Best Practices: Testing Automations
Implementing a solid testing process is an important step for designing effective marketing automation. Adequate testing ensures that automations are working properly and makes it easier for your team to effectively troubleshoot issues. Here are a few quick things you can do to make your testing process run as smoothly as possible.
Step 1: Create a test contact.
To test a workflow, you need to create a test contact that will enter the automation. You can use a contact you already created, but it is also it is often beneficial to create a new test contact in order to keep things.
NOTE: Each contact in SharpSpring requires a unique email address, but if you have a Gmail account, you can avoid having to create multiple email accounts by modifying the email address for your new contacts as follows:
When creating a new test contact you can use your testing email but add a “+” and some qualifier before the “@” in the address.
For example, you have a contact with the email address firstname.lastname@example.org; you can make a new test contact with the email address, email@example.com.
Now you have two contacts who each receive email in the same inbox: (firstname.lastname@example.org).
Step 2: Secure your testing environment.
When creating the trigger and filter conditions of the workflow, you can add a filter to limit access to the workflow. For instance you can use the filter “When a contact has the field emails with [the email address of your test contact] exactly”. This will allow only your test contact to enter the workflow during testing.
Another option would be to have a list of approved test contacts and use the filter “when a contact is a member of the list [name of the test list]”. This extra filter will ensure that an unwanted lead or contact does not enter the workflow until it has been tested and is ready for release.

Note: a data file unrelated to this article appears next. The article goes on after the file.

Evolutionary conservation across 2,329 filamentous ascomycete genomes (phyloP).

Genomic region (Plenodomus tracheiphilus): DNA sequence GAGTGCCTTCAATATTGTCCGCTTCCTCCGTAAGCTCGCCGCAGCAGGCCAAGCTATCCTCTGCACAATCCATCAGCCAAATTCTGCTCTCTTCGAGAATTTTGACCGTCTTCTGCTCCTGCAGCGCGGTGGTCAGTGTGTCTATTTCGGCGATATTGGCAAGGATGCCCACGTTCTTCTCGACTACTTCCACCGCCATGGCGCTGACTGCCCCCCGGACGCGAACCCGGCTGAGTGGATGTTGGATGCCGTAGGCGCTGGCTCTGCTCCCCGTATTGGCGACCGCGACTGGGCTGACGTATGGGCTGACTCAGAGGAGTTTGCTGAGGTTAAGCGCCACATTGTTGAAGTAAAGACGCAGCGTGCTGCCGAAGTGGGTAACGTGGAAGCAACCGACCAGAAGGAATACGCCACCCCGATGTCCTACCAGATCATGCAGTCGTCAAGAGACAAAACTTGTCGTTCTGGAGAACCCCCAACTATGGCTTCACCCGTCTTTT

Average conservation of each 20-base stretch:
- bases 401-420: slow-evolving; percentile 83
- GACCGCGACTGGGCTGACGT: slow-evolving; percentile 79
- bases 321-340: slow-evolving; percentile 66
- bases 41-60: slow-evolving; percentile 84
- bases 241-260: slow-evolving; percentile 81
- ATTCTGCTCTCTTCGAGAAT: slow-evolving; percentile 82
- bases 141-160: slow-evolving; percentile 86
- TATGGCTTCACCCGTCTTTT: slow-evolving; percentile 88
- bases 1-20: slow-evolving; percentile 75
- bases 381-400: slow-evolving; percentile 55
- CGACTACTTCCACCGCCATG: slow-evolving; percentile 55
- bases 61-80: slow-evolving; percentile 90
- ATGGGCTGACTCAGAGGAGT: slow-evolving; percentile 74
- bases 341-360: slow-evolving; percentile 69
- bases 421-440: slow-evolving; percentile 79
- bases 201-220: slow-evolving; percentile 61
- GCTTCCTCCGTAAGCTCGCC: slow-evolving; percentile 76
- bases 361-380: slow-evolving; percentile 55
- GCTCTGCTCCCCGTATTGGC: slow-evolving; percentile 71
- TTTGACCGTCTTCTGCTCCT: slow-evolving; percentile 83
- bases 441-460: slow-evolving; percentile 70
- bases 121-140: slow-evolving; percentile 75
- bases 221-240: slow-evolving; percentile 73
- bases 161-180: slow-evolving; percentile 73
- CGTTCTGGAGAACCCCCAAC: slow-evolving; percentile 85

Step 3: Reduce your time delays to minutes for testing.
For testing, you can decrease any time delays, if applicable, to 5 minutes or so. This will allow you to test a workflow that may have days or weeks of time delays between actions over the course of minutes or hours.
Step 4: Use the contact manager to confirm the results of your test.
Once your test contact is created, you can complete the trigger action/filter combination in order to be added to the workflow. Now you can check the test contact’s profile to confirm that it was successfully added to the workflow or see if email sends were correctly scheduled. You can also confirm if they were added to lists or campaigns according to the workflow you created by checking the memberships tab. If there are field value changes associated with the workflow, these are visible in the Overview tab.
Step 5: Double check your settings.
Once you have tested your automation and confirmed that it is functioning as you intend it to, you can then reset any time delays back to the desired values and then remove the filter used for testing. Your automation should then be ready to go live.
Hi Ransom Carroll, Looks like you contacted support but I wanted to make sure this answer was available on the forum as well.
"Changes to a workflow do not work retroactively, meaning that changes that occur to an automation after a contact/lead are entered into the automation will not affect those that are currently in it. Because of this, adding a filter to a workflow will not impact the actions already scheduled to contacts/leads, but will exclude those who do not meet the filter conditions in the future.
If you want to remove contacts from a workflow after they have been assigned to it, you would need to do so either manually in the contact record or assigning a different action group to the contact that has the action to remove the contact from the workflow/action group in question.
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